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Post by laverfan Fri 27 Nov 2015, 2:00 pm

Born Slippy wrote:And yet in 1995 we see 12 returners winning more than 30% of return games, compared to only 6 in 2015. Its becoming harder to break serve - our mindset is only skewed by the fact that the big 4 (particularly Djokovic and Murray) and Ferrer are some of the greatest returners the game has ever seen.

This is the current state, but you are espousing changing the game based on a hypothetical argument for the future. There may be 15 returners in 2025 who can win 40% of the games. Are we then going to suggest speeding up the courts? Let the game evolve it's natural course. O2 was visibly slower than last year, and Koenig/Goodall spent quite a bit of time lamenting it.


Born Slippy wrote:SV started to die when they invented graphite racquets and was finished off by the advent of improved strings. No juniors were SVing when I was growing up in the 90s (it was all about hitting heavy top-spin from the baseline). The big servers now have no need to SV - they can stay back knowing that a big serve and forehand is a far better percentage play than the lottery of going to the net. The speed of the courts has, in my view, had no impact on the fact there are no SVers at the top of the game today.

I disagree. There is a whole world of Doubles which is is completely based on S&V. We, on this forum, have very little interest in Doubles. Such apathy is reflected all over the world and Doubles is considered more a parody. ATP treats it like a step child with the Deciding Point cr@p. The same graphite racquets and strings are used. It is a different game, but there are enough players who can play S&V. Wawrinka tried it at WTF.

Carpet and Wood became defunct. Grass is slower, with a shorter season (despite Stuttgart). Slow HC and Clay seem to be more prevalent. There is very little variety left in Singles.

Borg could play both, as can Federer. In Federer's case his SABR was considered 'unethical' from some quarters of v2.

If the Tennis-watching public wants slow courts, let them watch 3+ hour slugfests, with players who are unable to stand straight. The slower courts promote  the baseline play. Speed up the courts, and you may see different styles. And different styles may also win titles.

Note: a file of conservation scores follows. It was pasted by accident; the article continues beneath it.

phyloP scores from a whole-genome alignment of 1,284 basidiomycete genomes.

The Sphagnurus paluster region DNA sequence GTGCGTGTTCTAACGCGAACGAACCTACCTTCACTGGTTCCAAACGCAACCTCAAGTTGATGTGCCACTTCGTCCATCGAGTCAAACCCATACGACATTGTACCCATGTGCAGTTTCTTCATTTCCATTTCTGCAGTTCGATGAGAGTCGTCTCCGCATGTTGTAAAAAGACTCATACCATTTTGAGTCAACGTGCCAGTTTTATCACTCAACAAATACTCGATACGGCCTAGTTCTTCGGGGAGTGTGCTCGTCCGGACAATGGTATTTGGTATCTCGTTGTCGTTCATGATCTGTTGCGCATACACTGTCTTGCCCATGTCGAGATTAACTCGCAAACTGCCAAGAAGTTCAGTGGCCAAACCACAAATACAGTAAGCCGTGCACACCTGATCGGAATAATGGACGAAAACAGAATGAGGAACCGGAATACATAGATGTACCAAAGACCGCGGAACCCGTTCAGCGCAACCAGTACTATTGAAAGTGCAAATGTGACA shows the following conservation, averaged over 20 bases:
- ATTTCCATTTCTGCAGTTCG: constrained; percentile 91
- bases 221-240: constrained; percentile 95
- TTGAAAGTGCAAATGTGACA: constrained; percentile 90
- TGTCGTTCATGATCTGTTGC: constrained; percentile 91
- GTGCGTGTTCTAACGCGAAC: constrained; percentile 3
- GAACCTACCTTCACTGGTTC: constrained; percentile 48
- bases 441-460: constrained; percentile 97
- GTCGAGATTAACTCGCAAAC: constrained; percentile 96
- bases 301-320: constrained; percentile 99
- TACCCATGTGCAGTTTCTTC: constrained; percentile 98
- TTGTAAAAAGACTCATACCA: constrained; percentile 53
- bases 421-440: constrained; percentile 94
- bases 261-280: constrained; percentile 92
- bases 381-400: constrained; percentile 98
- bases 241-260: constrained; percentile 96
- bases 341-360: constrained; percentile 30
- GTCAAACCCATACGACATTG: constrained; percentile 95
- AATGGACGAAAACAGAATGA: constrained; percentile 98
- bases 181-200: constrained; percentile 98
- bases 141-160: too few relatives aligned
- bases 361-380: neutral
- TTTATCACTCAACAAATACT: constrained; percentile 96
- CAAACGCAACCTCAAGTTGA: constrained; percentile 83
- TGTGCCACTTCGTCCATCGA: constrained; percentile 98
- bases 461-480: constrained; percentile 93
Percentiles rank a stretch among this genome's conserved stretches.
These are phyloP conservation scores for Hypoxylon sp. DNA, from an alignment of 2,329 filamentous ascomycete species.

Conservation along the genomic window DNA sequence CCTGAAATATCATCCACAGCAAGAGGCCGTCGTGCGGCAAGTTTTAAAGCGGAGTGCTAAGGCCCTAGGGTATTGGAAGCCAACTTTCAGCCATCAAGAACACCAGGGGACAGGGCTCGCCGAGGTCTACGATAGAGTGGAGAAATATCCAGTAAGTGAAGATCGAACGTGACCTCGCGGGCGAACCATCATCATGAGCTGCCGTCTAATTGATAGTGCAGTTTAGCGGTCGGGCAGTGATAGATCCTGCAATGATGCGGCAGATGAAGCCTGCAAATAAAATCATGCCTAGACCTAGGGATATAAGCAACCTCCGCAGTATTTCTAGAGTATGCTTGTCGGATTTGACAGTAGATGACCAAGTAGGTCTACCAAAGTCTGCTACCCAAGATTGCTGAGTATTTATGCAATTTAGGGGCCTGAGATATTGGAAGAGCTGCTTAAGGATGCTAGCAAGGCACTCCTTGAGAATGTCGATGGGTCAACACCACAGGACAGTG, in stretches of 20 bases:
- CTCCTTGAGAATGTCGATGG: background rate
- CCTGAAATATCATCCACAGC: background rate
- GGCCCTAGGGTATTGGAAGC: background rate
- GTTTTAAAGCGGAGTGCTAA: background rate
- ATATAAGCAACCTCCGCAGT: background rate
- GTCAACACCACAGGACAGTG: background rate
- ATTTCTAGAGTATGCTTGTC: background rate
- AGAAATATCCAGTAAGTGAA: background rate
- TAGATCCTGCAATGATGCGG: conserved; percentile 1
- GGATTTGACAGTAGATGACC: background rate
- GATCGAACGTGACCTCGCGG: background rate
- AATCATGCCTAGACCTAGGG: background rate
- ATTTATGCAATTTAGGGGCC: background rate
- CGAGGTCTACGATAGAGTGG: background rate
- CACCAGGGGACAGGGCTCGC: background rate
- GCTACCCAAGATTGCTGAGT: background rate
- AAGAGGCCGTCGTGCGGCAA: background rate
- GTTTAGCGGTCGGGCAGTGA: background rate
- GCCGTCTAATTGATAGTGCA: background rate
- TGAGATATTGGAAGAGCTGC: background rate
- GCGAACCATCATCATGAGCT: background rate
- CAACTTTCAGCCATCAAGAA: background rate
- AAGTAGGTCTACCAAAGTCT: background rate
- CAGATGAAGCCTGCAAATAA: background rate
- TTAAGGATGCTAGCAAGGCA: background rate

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Post by Guest Fri 27 Nov 2015, 2:33 pm

Born Slippy wrote:This year is the second consecutive year four players have held more than 90% of their service games throughout the year. Big Ivo set a new record holding 96% of all service games - that means he is broken 1 in every 25 games(or 4 sets assuming he didn't himself manage to break anyone).

The percentage of service games held has been steadily increasing over the years:

1991 - no one over 90% - leader Stich (87%)
1995 - no one over 90% - leader Sampras (88%)
2000 - one player over 90% - leader Sampras (91%)
2005 - one player over 90% - leader Roddick (93%)
2010 - 3 players over 90% (Roddick; Nadal and Isner) - leader Roddick (91%)
2015 - 4 players over 90% (Karlovic; Isner; Raonic and Federer) - leader Karlovic (96%)

Its a worrying trend and, with the up and comers not really containing any great returners (and a fair number of tall ball-bashers), its only likely to move one way. Conditions haven't really changed since the early 2000s and with players getting ever taller and stronger, does something need to be done?
Ha ha ha.  nice one.  "There are three types of lies -- lies, damn lies, and statistics.”  ― Benjamin Disraeli

Key stats include who are winning the tournaments, who are reaching quarter finals, semi-finals.

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Post by laverfan Fri 27 Nov 2015, 3:39 pm

The percentage of return games won by year...

1991 (no one over 36%) - leader Gustafson (36% - titles in 1991 - 3)
1995 (no one over 36%) - leader Muster (36% - titles in 1995 - 12)
2000 (no one over 32%) - leader Kucera (32% - titles in 0)
2005 (no over over 38%) - leader Nadal (38% - titles in 11)
2010 (no one over 32%) - leader Djokovic (32% - titles in 2)
2015 (no one over 34%) - leader Djokovic (34% - titles in 11)

It is a worrying trend to see returners winning more titles from 2005 onwards, let us speed up the courts.

How is this for an argument? 90% is an arbitrary line to draw, as is 30% for returns. Subjective interpretation has been known to lead to anomalous results. Beware of Disraeli.

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Post by Guest Fri 27 Nov 2015, 3:42 pm

There are also many ways of holding serve. It is not all about speed - it is also about ball placement.

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Post by Born Slippy Fri 27 Nov 2015, 4:38 pm

What would the same figures be if you used my subjective line of 30% Laver?

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Post by Born Slippy Fri 27 Nov 2015, 5:15 pm

There is a fairly clear pattern actually. Taking an arbitrary mark of the 20th best returner in each year, the return games won % for the 20th best player is as follows:

91 - 29%
95 - 29%
00 - 26%
05 - 26%
10 - 24%
15 - 23%

Why speed up the courts when the evidence is that its already easier for servers than it was 20 years ago?

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Post by summerblues Sat 28 Nov 2015, 3:28 am

HM Murdock wrote:summerblues - good post, I like that kind of analysis.

I do, however, see a flaw in it.

If the ability to win a tie break is broadly aligned with the ability to win a match, then the most successful tie break players should be similar to the most successful players overall.